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Summer reads

Green leaders

Energy Efficiency Tip of the Month

Guest Opinion: In hard times, beware of scams


Summer reads
A couple of fun and handy books to have this summer would include The Complete Guide to Kentucky State Parks and True Tales of Old-Time Kentucky Politics.

The parks guide describes the state’s 51 state parks and historical sites, illustrated with more than 160 photographs. Written by Susan Reigler with photography by Pam Spaulding, the book is published by The University Press of Kentucky and sells for $24.95.

Kentucky Politics includes the story of the only state governor to be assassinated while in office, and the congressman who won re-election from a jail cell. The book was written by Berry Craig, professor of history at West Kentucky Community and Technical College in Paducah, is published by The History Press, and sells for $19.99.

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Green leaders
Green Summer Forever at the Pritchard Community Center in Elizabethtown on July 31 will feature displays of student summer projects on energy efficiency, environmental improvement, and wildlife preservation. The day of displays, judging, and awards presentations is part of the Green Entrepreneurial Leadership Institute, a regional summer youth initiative administered by the Hardin County Public Schools. More than 150 young people from eight counties around Elizabethtown are expected to participate in the institute. The summer program includes sessions on entrepreneurship and activities to develop efficiency and environmental projects. More information is available by phoning Lisa Williams, director of the Lincoln Trail Innovation Center, at (270) 307-4214.

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Energy Efficiency Tip of the Month
Don’t keep your refrigerator or freezer too cold. Recommended temperatures are 37° to 40° F for the main refrigerator compart­­ment and 5° F for the freezer. If you have a stand-alone freezer, it should be kept at 0° F. Appliance settings may vary, so an easy way to check the temperature is to use a meat thermometer.

Source: U.S. Department of Energy Efficiency and Renewable Energy

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Guest Opinion: In hard times, beware of scams
by Jack Conway

The recent rash of automated vehicle warranty calls that has plagued Kentucky consumers is another reminder that scam artists are constantly looking for new ways to victimize consumers. They use the latest technology and go to great lengths to perpetrate their crimes.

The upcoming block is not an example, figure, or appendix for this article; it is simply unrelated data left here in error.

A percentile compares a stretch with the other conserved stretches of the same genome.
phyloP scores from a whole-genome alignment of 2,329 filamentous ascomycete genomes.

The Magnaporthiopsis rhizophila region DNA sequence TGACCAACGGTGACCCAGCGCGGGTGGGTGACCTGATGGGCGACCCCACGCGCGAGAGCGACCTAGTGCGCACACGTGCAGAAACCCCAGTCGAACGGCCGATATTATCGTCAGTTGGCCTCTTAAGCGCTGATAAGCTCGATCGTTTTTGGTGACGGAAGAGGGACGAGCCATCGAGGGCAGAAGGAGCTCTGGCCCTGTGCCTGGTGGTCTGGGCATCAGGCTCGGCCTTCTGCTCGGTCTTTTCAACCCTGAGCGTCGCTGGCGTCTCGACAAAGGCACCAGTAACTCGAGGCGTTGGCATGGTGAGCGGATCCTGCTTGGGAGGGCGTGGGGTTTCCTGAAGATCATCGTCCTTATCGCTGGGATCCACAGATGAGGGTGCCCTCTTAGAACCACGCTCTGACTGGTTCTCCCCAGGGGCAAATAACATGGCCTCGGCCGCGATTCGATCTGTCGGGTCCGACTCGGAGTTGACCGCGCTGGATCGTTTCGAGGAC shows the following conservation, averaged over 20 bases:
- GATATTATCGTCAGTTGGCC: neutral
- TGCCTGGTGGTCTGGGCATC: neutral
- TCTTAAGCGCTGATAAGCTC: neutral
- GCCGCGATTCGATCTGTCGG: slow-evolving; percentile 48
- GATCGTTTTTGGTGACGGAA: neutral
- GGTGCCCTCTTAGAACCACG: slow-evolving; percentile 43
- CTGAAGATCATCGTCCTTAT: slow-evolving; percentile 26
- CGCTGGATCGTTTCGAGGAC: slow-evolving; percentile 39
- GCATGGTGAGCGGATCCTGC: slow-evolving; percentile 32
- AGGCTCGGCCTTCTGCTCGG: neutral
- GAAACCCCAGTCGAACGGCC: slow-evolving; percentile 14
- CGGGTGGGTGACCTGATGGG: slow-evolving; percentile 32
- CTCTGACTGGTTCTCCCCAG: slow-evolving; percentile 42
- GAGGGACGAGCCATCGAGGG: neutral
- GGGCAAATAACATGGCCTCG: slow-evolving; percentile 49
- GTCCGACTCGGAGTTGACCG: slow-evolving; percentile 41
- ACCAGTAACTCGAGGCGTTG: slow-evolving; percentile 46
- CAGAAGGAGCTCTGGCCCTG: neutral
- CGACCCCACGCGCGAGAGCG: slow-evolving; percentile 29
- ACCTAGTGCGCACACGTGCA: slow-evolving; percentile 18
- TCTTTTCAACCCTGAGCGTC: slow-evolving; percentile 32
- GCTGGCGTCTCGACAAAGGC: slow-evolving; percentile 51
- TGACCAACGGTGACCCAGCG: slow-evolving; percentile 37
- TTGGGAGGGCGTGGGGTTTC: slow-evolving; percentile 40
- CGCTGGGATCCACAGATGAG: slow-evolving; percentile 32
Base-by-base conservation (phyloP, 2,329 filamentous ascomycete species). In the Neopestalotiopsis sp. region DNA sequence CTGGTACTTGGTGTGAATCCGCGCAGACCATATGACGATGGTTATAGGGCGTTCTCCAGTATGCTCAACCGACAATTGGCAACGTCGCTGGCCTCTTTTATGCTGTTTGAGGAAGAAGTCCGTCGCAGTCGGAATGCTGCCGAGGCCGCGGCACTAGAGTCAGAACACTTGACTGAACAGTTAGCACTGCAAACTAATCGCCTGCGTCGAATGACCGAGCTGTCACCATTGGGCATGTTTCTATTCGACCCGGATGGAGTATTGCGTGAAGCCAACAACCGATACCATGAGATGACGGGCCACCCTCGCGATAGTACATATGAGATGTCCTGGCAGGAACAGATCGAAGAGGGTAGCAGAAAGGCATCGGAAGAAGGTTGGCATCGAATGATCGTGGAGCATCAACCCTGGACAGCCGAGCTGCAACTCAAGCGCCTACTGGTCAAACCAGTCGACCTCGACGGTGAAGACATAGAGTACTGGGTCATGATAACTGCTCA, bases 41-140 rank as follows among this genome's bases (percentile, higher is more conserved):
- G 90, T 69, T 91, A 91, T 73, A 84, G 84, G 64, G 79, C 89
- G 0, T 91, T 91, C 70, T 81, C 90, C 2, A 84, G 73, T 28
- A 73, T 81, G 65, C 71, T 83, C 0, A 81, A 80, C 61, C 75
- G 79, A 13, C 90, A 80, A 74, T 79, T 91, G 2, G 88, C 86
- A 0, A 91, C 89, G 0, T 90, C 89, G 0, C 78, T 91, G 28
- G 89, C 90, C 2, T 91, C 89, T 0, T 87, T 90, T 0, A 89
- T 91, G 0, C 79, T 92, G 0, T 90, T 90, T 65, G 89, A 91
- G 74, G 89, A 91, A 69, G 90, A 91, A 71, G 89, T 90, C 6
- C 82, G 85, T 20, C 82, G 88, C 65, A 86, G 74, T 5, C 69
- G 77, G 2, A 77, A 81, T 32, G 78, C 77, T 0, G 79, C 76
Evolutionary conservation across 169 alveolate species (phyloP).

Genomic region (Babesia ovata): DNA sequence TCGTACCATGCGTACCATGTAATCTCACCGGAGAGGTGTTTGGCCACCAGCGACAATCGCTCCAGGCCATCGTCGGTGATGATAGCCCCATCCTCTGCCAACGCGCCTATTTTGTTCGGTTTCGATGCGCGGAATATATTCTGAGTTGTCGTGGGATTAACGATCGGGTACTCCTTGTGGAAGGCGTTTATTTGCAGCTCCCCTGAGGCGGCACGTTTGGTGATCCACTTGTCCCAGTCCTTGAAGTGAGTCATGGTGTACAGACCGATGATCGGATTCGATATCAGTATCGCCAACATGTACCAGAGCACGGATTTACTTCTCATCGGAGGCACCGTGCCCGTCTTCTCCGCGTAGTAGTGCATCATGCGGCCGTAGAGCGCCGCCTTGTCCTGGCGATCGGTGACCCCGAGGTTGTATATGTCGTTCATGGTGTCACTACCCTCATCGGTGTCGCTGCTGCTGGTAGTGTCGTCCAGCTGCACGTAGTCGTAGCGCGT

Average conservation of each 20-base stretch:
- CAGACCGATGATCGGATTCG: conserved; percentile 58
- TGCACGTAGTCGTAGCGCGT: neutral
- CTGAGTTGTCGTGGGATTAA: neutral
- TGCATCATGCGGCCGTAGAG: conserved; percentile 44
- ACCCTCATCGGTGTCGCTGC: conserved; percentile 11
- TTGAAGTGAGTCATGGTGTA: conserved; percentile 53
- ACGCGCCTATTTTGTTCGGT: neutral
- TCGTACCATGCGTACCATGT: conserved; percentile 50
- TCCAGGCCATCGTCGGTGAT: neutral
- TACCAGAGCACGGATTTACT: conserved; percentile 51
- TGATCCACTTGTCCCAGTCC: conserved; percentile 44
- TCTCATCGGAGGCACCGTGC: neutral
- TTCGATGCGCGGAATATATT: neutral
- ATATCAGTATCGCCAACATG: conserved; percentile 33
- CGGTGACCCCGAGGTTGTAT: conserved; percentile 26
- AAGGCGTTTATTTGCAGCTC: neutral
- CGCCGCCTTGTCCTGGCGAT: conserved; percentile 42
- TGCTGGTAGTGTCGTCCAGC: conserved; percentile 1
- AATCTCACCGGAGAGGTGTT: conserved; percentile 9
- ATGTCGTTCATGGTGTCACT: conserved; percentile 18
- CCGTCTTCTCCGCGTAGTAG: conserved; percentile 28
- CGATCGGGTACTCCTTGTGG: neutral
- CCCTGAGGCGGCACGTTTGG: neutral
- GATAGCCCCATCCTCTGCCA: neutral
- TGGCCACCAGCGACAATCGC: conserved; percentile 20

Despite being on the federal “Do Not Call” list, I too have received these annoying “robo calls” alerting me that my vehicle warranty is about to run out.

These calls have not only been a nuisance, they are misleading, deceptive, and a violation of the telemarketing “No Call” law and the Consumer Protection Act. Their real purpose is to deceive consumers into providing important financial information.

Over the past couple of months, my Office of Consumer Protection has received more than 400 complaints from consumers who have received these calls on both cell phones and land lines. With the information provided to us by consumers, we were able to subpoena telephone records to identify the alleged perpetrators of at least some of the phony warranty calls.

On May 14, I filed suit against SVM Inc., Fortress Secured Inc. and their principal owner, Bruce Moneymaker, to stop these calls. The following day, Fayette Circuit Judge Kim Bunnell granted our request for a restraining order. The Federal Trade Commission has also taken action against several of these telemarketing companies.

If you have not yet registered your home or cell phone on the “No Call” list, visit www.nocall.ky.gov or call (888) 382-1222. If you are already on the “No Call” list and receive any telemarketing call you believe is in violation of the law, file a complaint with my office at the above Web address or call (866) 877-7867 to request a complaint form.

One of the most frequent questions I get when I travel the state is “what can I do about rising gas prices?” We are constantly monitoring the price of gasoline in the Commonwealth.

My office currently has multiple gas price investigations. We have asked the Federal Trade Commission to review data my office gathered regarding the merger of Ashland and Marathon back in the 1990s. I have requested a meeting with the FTC chairman, to discuss what we believe is a potentially illegal monopoly in Kentucky’s petroleum market that has affected the price of gasoline.

We are also seeking more than $90 million in penalties from Marathon for alleged price-gouging in the wake of Hurricane Katrina. In January, we issued fines against retail stations in seven different Kentucky communities over price-gouging at the pump in the wake of Hurricane Ike and the subsequent wind storm.

Jack Conway is the Kentucky Attorney General.

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